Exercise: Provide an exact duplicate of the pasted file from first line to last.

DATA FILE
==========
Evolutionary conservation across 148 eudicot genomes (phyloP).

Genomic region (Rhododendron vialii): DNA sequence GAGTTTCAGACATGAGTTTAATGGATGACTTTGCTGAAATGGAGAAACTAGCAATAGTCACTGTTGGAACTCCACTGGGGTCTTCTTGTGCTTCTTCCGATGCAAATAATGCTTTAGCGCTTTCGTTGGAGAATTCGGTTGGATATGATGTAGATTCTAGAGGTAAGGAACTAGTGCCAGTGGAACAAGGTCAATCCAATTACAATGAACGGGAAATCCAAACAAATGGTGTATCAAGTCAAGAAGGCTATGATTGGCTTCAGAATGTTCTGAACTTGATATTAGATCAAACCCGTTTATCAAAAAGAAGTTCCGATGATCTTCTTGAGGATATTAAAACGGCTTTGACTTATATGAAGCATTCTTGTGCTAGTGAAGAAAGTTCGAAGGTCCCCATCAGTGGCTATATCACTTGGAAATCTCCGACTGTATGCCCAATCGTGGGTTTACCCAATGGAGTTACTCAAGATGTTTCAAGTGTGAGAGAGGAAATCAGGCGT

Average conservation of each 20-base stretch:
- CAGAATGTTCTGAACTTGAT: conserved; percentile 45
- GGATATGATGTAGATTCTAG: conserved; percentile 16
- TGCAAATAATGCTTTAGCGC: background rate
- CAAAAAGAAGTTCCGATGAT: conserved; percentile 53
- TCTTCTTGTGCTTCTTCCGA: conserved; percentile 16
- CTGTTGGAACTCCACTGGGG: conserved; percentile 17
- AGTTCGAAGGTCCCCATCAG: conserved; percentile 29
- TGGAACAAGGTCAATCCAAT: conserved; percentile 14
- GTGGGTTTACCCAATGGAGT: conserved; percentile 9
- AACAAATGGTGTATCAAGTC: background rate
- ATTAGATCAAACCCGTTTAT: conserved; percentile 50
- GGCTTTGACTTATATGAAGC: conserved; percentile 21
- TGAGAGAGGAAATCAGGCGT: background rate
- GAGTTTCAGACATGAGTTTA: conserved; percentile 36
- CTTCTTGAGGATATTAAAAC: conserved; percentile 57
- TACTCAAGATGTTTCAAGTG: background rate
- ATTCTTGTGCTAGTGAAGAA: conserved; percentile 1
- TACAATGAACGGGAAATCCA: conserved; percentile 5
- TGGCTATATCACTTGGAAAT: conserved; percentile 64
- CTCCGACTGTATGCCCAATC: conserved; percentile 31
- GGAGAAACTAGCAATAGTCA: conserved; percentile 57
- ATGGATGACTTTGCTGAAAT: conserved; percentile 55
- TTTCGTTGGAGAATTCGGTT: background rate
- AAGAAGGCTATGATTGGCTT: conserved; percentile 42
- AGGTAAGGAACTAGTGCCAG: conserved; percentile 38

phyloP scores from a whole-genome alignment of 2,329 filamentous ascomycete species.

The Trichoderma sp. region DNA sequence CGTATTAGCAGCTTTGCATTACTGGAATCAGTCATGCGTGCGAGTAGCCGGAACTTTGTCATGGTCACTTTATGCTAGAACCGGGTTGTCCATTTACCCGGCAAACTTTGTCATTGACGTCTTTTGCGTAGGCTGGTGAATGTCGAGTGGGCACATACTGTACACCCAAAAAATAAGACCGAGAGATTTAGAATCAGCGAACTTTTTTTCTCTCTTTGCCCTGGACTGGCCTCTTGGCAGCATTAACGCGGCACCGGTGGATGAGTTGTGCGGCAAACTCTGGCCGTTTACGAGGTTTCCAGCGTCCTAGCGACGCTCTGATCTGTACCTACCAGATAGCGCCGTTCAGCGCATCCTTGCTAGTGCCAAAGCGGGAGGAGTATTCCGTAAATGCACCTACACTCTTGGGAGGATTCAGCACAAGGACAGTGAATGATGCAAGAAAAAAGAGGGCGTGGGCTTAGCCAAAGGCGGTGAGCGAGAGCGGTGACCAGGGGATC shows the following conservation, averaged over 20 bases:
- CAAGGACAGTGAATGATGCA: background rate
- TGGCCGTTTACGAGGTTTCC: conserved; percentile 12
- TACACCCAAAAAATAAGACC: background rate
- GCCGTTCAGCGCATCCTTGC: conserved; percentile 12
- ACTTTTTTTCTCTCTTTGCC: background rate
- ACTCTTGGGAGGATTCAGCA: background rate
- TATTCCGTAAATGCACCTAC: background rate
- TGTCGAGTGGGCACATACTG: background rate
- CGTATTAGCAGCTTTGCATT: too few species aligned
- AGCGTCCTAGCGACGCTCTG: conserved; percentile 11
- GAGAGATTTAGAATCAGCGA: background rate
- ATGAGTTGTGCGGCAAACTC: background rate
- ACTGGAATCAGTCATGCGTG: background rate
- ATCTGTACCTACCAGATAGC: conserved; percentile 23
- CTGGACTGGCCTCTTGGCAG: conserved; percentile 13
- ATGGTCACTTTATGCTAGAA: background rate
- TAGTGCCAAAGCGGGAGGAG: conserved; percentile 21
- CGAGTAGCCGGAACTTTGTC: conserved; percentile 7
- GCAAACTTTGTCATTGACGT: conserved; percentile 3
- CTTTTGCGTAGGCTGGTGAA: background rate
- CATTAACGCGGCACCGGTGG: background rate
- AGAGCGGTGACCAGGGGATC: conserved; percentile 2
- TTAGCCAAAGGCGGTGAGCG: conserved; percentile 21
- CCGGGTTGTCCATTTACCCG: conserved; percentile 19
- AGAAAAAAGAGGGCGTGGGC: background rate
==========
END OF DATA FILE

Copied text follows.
Evolutionary conservation across 148 eudicot genomes (phyloP).

Genomic region (Rhododendron vialii): DNA sequence GAGTTTCAGACATGAGTTTAATGGATGACTTTGCTGAAATGGAGAAACTAGCAATAGTCACTGTTGGAACTCCACTGGGGTCTTCTTGTGCTTCTTCCGATGCAAATAATGCTTTAGCGCTTTCGTTGGAGAATTCGGTTGGATATGATGTAGATTCTAGAGGTAAGGAACTAGTGCCAGTGGAACAAGGTCAATCCAATTACAATGAACGGGAAATCCAAACAAATGGTGTATCAAGTCAAGAAGGCTATGATTGGCTTCAGAATGTTCTGAACTTGATATTAGATCAAACCCGTTTATCAAAAAGAAGTTCCGATGATCTTCTTGAGGATATTAAAACGGCTTTGACTTATATGAAGCATTCTTGTGCTAGTGAAGAAAGTTCGAAGGTCCCCATCAGTGGCTATATCACTTGGAAATCTCCGACTGTATGCCCAATCGTGGGTTTACCCAATGGAGTTACTCAAGATGTTTCAAGTGTGAGAGAGGAAATCAGGCGT

Average conservation of each 20-base stretch:
- CAGAATGTTCTGAACTTGAT: conserved; percentile 45
- GGATATGATGTAGATTCTAG: conserved; percentile 16
- TGCAAATAATGCTTTAGCGC: background rate
- CAAAAAGAAGTTCCGATGAT: conserved; percentile 53
- TCTTCTTGTGCTTCTTCCGA: conserved; percentile 16
- CTGTTGGAACTCCACTGGGG: conserved; percentile 17
- AGTTCGAAGGTCCCCATCAG: conserved; percentile 29
- TGGAACAAGGTCAATCCAAT: conserved; percentile 14
- GTGGGTTTACCCAATGGAGT: conserved; percentile 9
- AACAAATGGTGTATCAAGTC: background rate
- ATTAGATCAAACCCGTTTAT: conserved; percentile 50
- GGCTTTGACTTATATGAAGC: conserved; percentile 21
- TGAGAGAGGAAATCAGGCGT: background rate
- GAGTTTCAGACATGAGTTTA: conserved; percentile 36
- CTTCTTGAGGATATTAAAAC: conserved; percentile 57
- TACTCAAGATGTTTCAAGTG: background rate
- ATTCTTGTGCTAGTGAAGAA: conserved; percentile 1
- TACAATGAACGGGAAATCCA: conserved; percentile 5
- TGGCTATATCACTTGGAAAT: conserved; percentile 64
- CTCCGACTGTATGCCCAATC: conserved; percentile 31
- GGAGAAACTAGCAATAGTCA: conserved; percentile 57
- ATGGATGACTTTGCTGAAAT: conserved; percentile 55
- TTTCGTTGGAGAATTCGGTT: background rate
- AAGAAGGCTATGATTGGCTT: conserved; percentile 42
- AGGTAAGGAACTAGTGCCAG: conserved; percentile 38

phyloP scores from a whole-genome alignment of 2,329 filamentous ascomycete species.

The Trichoderma sp. region DNA sequence CGTATTAGCAGCTTTGCATTACTGGAATCAGTCATGCGTGCGAGTAGCCGGAACTTTGTCATGGTCACTTTATGCTAGAACCGGGTTGTCCATTTACCCGGCAAACTTTGTCATTGACGTCTTTTGCGTAGGCTGGTGAATGTCGAGTGGGCACATACTGTACACCCAAAAAATAAGACCGAGAGATTTAGAATCAGCGAACTTTTTTTCTCTCTTTGCCCTGGACTGGCCTCTTGGCAGCATTAACGCGGCACCGGTGGATGAGTTGTGCGGCAAACTCTGGCCGTTTACGAGGTTTCCAGCGTCCTAGCGACGCTCTGATCTGTACCTACCAGATAGCGCCGTTCAGCGCATCCTTGCTAGTGCCAAAGCGGGAGGAGTATTCCGTAAATGCACCTACACTCTTGGGAGGATTCAGCACAAGGACAGTGAATGATGCAAGAAAAAAGAGGGCGTGGGCTTAGCCAAAGGCGGTGAGCGAGAGCGGTGACCAGGGGATC shows the following conservation, averaged over 20 bases:
- CAAGGACAGTGAATGATGCA: background rate
- TGGCCGTTTACGAGGTTTCC: conserved; percentile 12
- TACACCCAAAAAATAAGACC: background rate
- GCCGTTCAGCGCATCCTTGC: conserved; percentile 12
- ACTTTTTTTCTCTCTTTGCC: background rate
- ACTCTTGGGAGGATTCAGCA: background rate
- TATTCCGTAAATGCACCTAC: background rate
- TGTCGAGTGGGCACATACTG: background rate
- CGTATTAGCAGCTTTGCATT: too few species aligned
- AGCGTCCTAGCGACGCTCTG: conserved; percentile 11
- GAGAGATTTAGAATCAGCGA: background rate
- ATGAGTTGTGCGGCAAACTC: background rate
- ACTGGAATCAGTCATGCGTG: background rate
- ATCTGTACCTACCAGATAGC: conserved; percentile 23
- CTGGACTGGCCTCTTGGCAG: conserved; percentile 13
- ATGGTCACTTTATGCTAGAA: background rate
- TAGTGCCAAAGCGGGAGGAG: conserved; percentile 21
- CGAGTAGCCGGAACTTTGTC: conserved; percentile 7
- GCAAACTTTGTCATTGACGT: conserved; percentile 3
- CTTTTGCGTAGGCTGGTGAA: background rate
- CATTAACGCGGCACCGGTGG: background rate
- AGAGCGGTGACCAGGGGATC: conserved; percentile 2
- TTAGCCAAAGGCGGTGAGCG: conserved; percentile 21
- CCGGGTTGTCCATTTACCCG: conserved; percentile 19
- AGAAAAAAGAGGGCGTGGGC: background rate